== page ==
I’ve been very, very impressed by a series of blog posts entitled “A Plea for Sanity in Missions – From East to West” by Aubrey Sequeira at Training Leaders International.
In this series of blog posts, I hope to address in turn some of the major problems in missions in India—problems arising from certain emphases in the West. These problems are perpetuated and exacerbated both by Western missionaries who go to India, and Western churches who support indigenous Indian ministries. My desire is not to be pessimistic and critical, but to call us all to be faithful and obedient to the biblical commands to “make disciples” and proclaim the “whole counsel of God.” Consider this series of posts a plea from East to West for gospel-centered sanity in missions.
The first post looks at the way in which Western donors are duped into handing over money to ministries in India through inflated reports of missionary success:
A large crowd of people is assembled in a field and someone on a podium asks them how many ate “puri-bhaji” (a staple in North India) for breakfast. Hands go up, a picture is taken, and a picture report is published, reporting “decisions for Christ.” In other cases, people are asked if they want to receive a financial blessing or healing. Those who desire it raise their hands, pictures are taken and more “decisions for Christ” are reported.
The second post looks at the power of dramatic testimonies and the lure of the prosperity Gospel.
He claimed to have been raised as a religious Hindu, and his family owned a snake that they worshipped daily. As an adult, he was gripped with religious fervor and zeal for Hinduism. He was on his way to attack and kill Christians when he saw a vision of Christ that halted him, and brought him to tears. He then became a Christian, resolving to proclaim the faith he once persecuted, and despite being rejected by his family and friends, he is following Christ and serving him as an evangelist.
Several churches and ministries supported this “man of God,” only to later learn that the entire story was made up! This man actually grew up as the son of a pastor in a “Christian home,” and fabricated this testimony because he learned that it is only testimonies like this that generate support from the West. And let me assure you that this story is not an isolated case! There are many, many others like this one… and in every case, my Western brothers and sisters are quick to be amazed—and sadly—deceived.
The third post is the weakest of the three published so far (there is still a lot of good stuff in it) and concerns contextualisation:
The close link between culture and religion in the Indian mind is the reason that most Indians have a negative impression of Christianity, for they assume that all Western cultures are “Christian cultures.” However, Christianity is not a product of “Western” culture. Rather, the Christian message is a worldview that transforms all cultures, both East and West. The Gospel demands a renunciation of secular thinking, immorality, and profligate living in the West, just as it demands a renunciation of idolatry and superstition in the East. We must proclaim the transcultural lordship and glory of Jesus, rather than hyper-orienting our message and praxis around specific cultural groups.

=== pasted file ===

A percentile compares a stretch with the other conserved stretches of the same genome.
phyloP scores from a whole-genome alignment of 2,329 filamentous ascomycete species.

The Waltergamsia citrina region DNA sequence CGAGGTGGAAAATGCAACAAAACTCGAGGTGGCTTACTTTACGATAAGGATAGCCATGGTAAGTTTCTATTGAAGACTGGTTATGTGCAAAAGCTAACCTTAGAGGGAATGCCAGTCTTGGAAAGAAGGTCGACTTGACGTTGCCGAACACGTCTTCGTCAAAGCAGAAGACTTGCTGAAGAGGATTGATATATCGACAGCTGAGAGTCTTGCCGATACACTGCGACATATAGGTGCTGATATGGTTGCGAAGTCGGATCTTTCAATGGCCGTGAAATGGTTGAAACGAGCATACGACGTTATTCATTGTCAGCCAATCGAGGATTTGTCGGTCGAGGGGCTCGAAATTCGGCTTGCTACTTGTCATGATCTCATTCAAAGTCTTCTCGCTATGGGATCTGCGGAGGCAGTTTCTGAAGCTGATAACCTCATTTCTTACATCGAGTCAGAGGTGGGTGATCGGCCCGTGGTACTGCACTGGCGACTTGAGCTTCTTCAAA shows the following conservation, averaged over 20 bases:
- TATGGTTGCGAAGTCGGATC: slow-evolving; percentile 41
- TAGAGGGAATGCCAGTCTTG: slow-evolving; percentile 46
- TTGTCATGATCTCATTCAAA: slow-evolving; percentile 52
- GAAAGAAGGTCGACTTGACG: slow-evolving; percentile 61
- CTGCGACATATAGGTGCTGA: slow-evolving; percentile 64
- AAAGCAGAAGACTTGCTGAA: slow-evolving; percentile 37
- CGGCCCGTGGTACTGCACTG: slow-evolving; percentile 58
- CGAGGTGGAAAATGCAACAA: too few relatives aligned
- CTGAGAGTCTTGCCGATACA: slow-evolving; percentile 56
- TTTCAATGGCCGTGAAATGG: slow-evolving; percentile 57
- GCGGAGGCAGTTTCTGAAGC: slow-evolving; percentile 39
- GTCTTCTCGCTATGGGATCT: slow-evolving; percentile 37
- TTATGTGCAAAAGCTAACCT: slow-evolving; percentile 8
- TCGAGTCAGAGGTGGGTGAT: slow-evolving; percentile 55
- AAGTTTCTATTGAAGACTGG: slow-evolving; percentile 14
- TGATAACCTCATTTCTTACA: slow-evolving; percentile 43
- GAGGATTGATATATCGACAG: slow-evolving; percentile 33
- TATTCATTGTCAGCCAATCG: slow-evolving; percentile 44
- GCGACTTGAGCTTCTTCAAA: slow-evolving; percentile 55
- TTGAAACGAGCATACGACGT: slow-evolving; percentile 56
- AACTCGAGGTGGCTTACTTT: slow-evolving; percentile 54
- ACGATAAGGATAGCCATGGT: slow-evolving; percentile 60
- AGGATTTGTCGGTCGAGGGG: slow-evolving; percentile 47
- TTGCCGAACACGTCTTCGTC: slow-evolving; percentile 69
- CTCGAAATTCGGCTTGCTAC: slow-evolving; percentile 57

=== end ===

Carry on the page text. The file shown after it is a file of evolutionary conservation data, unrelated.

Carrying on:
It is well worth reading these three posts in detail, and bookmarking the site so as not to miss any future ones that are published.
I love this comment about the translation wars:
I had a conversation with a gentleman this week who was adamant that people should not use the NIV. “It’s dangerous,” he said. I asked, “Why is it dangerous?” He replied, “Because it does not literally translate what’s in the original.” I’m not a champion for the NIV, folks. But the truth is I’m not a champion for any translation. And I’m definitely not going to walk around telling people to steer clear of a translation of the Bible. Let me give you my number one reason why. The hardest thing there is in ministry is getting people to just open up their Bibles. Be a champion for getting people into the Word of God; don’t be a champion for getting people away from a translation.
Thanks to Antony for pointing us to resources from the latest Cinnamon network symposium on social action. Summary films by the speakers are here, and the ebook containing their talks is available as a pdf here. Actually, Antony’s blog is always worth perusing as he links to a vast array of books, talks, free papers and articles. I don’t know how he manages to stay abreast of so much good stuff.
Ed Stetzer has a free eb00k on the Mission of God available, which looks excellent, though I can’t claim to have read it yet.
The mission of God is one of the great themes throughout the Scriptures. As God reveals Himself throughout history, it is He who reaches out to us. God’s mission among us is to glorify Himself through the work of redeeming people and restoring creation. By God’s mission and God’s mission alone can we come back into fellowship with Him. Our desire is that you will be a part of God’s great plan so that men, women, and children from every tongue, tribe, and nation will believe the message of the gospel as it comes to them through the proclamation and life of the church.